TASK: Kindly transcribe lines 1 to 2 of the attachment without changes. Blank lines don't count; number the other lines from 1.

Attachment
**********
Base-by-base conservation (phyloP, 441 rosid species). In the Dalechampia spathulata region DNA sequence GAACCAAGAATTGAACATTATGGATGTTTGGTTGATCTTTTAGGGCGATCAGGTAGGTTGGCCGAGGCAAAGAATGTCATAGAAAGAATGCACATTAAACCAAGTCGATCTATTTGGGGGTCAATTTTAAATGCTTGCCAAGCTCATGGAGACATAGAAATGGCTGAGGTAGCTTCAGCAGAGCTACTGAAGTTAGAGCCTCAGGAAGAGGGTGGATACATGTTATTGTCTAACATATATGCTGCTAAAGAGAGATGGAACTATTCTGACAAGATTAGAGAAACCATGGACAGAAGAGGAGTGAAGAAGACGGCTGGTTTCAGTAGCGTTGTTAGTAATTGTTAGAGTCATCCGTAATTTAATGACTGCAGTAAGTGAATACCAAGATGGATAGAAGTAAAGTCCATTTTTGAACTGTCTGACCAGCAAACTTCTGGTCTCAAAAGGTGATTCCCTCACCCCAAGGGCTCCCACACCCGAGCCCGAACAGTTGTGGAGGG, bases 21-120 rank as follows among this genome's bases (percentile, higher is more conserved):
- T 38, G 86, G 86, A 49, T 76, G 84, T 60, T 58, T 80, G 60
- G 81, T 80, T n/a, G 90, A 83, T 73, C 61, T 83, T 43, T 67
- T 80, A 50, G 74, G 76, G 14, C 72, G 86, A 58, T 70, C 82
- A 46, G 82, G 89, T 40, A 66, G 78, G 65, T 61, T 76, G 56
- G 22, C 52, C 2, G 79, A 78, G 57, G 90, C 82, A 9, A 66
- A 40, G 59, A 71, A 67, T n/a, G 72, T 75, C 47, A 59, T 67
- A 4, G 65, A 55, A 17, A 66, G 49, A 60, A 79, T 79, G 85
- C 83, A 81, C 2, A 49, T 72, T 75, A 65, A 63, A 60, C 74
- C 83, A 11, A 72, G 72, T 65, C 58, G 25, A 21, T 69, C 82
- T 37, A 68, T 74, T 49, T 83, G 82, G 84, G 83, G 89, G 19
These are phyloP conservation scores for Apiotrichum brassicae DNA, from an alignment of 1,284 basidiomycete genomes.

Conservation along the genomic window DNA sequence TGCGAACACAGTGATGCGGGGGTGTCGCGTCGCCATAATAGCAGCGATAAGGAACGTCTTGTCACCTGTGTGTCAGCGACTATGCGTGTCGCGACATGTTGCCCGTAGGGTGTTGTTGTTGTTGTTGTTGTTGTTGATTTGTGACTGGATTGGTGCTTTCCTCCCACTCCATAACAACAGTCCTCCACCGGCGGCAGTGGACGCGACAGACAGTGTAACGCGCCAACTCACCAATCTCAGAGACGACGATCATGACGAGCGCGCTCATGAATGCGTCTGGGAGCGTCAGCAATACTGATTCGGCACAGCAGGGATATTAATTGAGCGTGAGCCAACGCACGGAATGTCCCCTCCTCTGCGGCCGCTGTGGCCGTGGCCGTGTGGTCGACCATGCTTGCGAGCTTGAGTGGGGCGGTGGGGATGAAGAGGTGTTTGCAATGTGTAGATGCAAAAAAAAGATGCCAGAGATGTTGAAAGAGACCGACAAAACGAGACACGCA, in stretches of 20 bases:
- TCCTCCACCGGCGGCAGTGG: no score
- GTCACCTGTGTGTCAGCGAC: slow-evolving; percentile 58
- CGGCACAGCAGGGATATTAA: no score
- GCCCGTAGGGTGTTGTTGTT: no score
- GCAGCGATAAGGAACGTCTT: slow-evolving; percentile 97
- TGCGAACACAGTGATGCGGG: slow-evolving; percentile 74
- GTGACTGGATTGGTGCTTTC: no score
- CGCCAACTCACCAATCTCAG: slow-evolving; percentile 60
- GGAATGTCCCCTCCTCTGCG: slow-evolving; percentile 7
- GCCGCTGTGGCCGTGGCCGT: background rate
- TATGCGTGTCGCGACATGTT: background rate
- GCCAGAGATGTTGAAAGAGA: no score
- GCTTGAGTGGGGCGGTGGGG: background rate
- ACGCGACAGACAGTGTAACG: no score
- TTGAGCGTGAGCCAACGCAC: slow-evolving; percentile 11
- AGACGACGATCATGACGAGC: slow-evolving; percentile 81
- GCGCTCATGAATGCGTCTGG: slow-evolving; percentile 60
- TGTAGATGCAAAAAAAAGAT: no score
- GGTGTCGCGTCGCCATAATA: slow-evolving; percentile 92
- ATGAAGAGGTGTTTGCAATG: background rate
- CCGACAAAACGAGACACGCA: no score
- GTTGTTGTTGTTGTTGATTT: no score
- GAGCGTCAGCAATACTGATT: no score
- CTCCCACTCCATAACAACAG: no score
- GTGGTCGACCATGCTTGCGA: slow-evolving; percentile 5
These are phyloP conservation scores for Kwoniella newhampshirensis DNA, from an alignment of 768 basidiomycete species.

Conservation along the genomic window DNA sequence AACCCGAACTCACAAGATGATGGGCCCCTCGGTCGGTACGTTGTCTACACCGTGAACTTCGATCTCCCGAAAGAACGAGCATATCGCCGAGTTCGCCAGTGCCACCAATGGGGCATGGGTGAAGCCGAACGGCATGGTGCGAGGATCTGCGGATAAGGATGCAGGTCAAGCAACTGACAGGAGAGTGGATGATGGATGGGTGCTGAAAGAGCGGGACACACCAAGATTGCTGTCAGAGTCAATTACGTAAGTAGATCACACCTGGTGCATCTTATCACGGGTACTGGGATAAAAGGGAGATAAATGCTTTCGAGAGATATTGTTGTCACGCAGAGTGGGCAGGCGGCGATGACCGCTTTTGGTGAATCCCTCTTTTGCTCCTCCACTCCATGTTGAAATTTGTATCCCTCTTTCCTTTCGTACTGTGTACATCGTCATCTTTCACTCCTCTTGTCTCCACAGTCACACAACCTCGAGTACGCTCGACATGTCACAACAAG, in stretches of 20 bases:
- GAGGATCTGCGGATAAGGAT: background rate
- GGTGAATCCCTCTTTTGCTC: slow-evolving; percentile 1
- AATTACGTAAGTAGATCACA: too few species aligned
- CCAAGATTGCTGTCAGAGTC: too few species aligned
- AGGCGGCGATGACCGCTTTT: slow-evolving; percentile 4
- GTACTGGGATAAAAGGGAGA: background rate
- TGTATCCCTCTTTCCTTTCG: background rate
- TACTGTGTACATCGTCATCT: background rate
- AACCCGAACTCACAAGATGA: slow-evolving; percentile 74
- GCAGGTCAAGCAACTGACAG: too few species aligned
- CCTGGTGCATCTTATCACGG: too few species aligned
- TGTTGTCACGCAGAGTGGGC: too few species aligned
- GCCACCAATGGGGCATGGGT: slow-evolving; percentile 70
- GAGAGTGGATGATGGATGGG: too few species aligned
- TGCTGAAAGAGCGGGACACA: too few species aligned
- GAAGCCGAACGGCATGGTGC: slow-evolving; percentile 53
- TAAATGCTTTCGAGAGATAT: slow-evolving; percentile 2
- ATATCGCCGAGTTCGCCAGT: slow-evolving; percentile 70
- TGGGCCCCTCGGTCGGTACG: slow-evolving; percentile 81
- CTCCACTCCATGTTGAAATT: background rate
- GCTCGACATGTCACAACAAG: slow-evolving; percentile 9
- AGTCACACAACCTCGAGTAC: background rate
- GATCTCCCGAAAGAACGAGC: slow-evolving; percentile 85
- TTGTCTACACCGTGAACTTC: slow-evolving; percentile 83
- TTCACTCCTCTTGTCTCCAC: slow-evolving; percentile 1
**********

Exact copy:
Base-by-base conservation (phyloP, 441 rosid species). In the Dalechampia spathulata region DNA sequence GAACCAAGAATTGAACATTATGGATGTTTGGTTGATCTTTTAGGGCGATCAGGTAGGTTGGCCGAGGCAAAGAATGTCATAGAAAGAATGCACATTAAACCAAGTCGATCTATTTGGGGGTCAATTTTAAATGCTTGCCAAGCTCATGGAGACATAGAAATGGCTGAGGTAGCTTCAGCAGAGCTACTGAAGTTAGAGCCTCAGGAAGAGGGTGGATACATGTTATTGTCTAACATATATGCTGCTAAAGAGAGATGGAACTATTCTGACAAGATTAGAGAAACCATGGACAGAAGAGGAGTGAAGAAGACGGCTGGTTTCAGTAGCGTTGTTAGTAATTGTTAGAGTCATCCGTAATTTAATGACTGCAGTAAGTGAATACCAAGATGGATAGAAGTAAAGTCCATTTTTGAACTGTCTGACCAGCAAACTTCTGGTCTCAAAAGGTGATTCCCTCACCCCAAGGGCTCCCACACCCGAGCCCGAACAGTTGTGGAGGG, bases 21-120 rank as follows among this genome's bases (percentile, higher is more conserved):
- T 38, G 86, G 86, A 49, T 76, G 84, T 60, T 58, T 80, G 60